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Chiefs were ready for Raiders’ McGloin, grabbing four interceptions

  • The Kansas City Star
  • Published Sunday, Dec. 15, 2013, at 9:41 p.m.
  • Updated Sunday, Dec. 15, 2013, at 11:54 p.m.

— Every football player has strengths and weaknesses, and in the NFL, it doesn’t take long for opponents to figure out both.

So while Matt McGloin got out to a strong start as the Raiders’ starting quarterback this season, completing 57.1 percent of his passes for 1,044 yards, six touchdowns and only three interceptions in his first five games, future opponents were also busy breaking down tape on the 6-foot-1, 210-pound undrafted rookie from Penn State.

And after watching the Chiefs pick off McGloin four times in their 56-31 win Sunday at O.co Coliseum, one might imagine the book on McGloin goes something like this: Smart guy, fairly accurate passer … but a short guy, and a rookie to boot.

So, as you might imagine, it's no coincidence that all four of the Chiefs' interceptions came by reading McGloin's eyes.

“Oh, I was reading them,” said safety Eric Berry, who had two interceptions, including his second pick-six of the season.

Berry added that they watched a lot of film on McGloin throughout the week, and that “it paid off.”

Linebacker Derrick Johnson, who also had an interception Sunday, sure made it sound like that was the case.

“He takes some chances … we know he's gonna try to throw through some tight windows, sometimes he can't see back there,” Johnson said. “He trusts his reads and he will just throw it blindly a little bit.”

McGloin, who completed 18 of 36 passes for 297 yards and two touchdowns, essentially acknowledged that afterward, chalking up some of his throws to poor decisions that led to throws late and over the middle.

“It's high-risk, high-reward,” McGloin said. “I did it with a touchdown earlier, kind of scrambling to my right and threw back to my left for a touchdown.”

McGloin's other touchdown pass — which went to tight end Mychal Rivera, who was matched in single coverage against Johnson — also came over the middle.

However, three of McGloin's four interceptions were made over the middle, and as Berry showed on his 47-yard interception return for a touchdown, the Chiefs knew exactly what to do with those gifts.

“It always feels good to get the ball in my hands,” Berry said. “I played offense growing up in high school. I chose to play defense just because I felt like it's so much fun on D. And every time we get the ball we try to make it instant offense. So it's always fun getting that rock.”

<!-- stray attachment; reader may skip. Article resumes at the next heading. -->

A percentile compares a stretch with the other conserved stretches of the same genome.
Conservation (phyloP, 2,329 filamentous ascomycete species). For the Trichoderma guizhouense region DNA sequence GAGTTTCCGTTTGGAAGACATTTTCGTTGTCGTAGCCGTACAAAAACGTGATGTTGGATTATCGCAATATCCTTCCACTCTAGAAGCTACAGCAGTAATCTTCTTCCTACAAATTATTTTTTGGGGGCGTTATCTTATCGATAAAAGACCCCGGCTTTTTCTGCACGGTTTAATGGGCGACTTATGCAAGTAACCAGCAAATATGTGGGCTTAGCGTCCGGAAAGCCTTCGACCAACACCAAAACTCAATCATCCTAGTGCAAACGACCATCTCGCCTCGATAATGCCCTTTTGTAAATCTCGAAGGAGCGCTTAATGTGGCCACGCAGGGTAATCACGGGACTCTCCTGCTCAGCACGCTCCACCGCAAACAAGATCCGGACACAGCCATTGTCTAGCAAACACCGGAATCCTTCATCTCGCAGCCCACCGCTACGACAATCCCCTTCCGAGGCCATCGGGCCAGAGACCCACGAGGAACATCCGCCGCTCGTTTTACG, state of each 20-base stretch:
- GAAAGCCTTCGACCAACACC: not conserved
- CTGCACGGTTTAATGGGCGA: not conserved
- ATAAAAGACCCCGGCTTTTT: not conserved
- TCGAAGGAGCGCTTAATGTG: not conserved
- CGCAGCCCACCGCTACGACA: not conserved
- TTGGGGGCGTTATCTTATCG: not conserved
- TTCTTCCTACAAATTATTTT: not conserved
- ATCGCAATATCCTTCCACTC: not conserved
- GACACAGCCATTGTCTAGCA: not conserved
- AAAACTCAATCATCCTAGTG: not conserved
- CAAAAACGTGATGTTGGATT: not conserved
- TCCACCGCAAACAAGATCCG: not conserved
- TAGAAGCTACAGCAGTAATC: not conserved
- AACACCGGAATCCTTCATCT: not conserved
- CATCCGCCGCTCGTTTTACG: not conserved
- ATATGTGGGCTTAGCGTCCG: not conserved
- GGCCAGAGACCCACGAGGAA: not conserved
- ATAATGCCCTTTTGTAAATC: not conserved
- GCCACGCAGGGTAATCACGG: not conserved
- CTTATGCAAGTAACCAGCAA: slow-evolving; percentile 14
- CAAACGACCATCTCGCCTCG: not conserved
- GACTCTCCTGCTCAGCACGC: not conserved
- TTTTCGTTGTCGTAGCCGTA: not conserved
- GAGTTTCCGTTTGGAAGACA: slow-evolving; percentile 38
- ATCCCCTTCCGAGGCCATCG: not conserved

The same goes for Johnson, who by the time of his pick — which came in the fourth quarter and was the Chiefs' fourth of the day — felt like he was due. Not only had he been singled out in coverage to start the game on a 45-yard catch-and-run by Raiders fullback Marcel Reece, Johnson was also angry about allowing the touchdown to Rivera, who outmuscled him for the ball.

“I was pretty heated about that — I needed to make a play for my team,” Johnson said of his interception. “He's a shorter quarterback, so he dropped back, and I was just standing in the window and I was waiting, I was waiting for him to throw the ball. He threw it, and my old legs jumped as high as you can and I bobbled it in there and hit the ground really hard, but I made sure I caught the ball.”

By the time it was over, even the Chiefs' backups got into the act. Fourth-year linebacker Frank Zombo, who got the start for the injured Justin Houston, made his first career interception in the fourth quarter, as did third-year cornerback Ron Parker, who picked off Raiders backup Terrelle Pryor late in the game to give the Chiefs a season-high five interceptions.

“It means we're ballhawks,” said safety Quintin Demps, who still leads the team with four interceptions despite no picks on Sunday. “Shoot, I wanted to get me one, too.”

In a league in which interceptions are hard to come by, that's typically the attitude defensive players have against rookie quarterbacks.

But if you ask Berry, the five-pick tally had just as much to do with preparation as it did with McGloin, which he hopes will help the Chiefs continue their opportunistic ways in the future.

“I'm telling you, if you could see us practice … man, we practice getting to the ball, making plays on the ball and trying to score with it,” Berry said. “These past two weeks, we've been really, really getting to it in practice. So we're just gonna try to keep it rolling.”

To reach Terez A. Paylor, call 816-234-4489 or send email to tpaylor@kcstar.com. Follow him at twitter.com/TerezPaylor.

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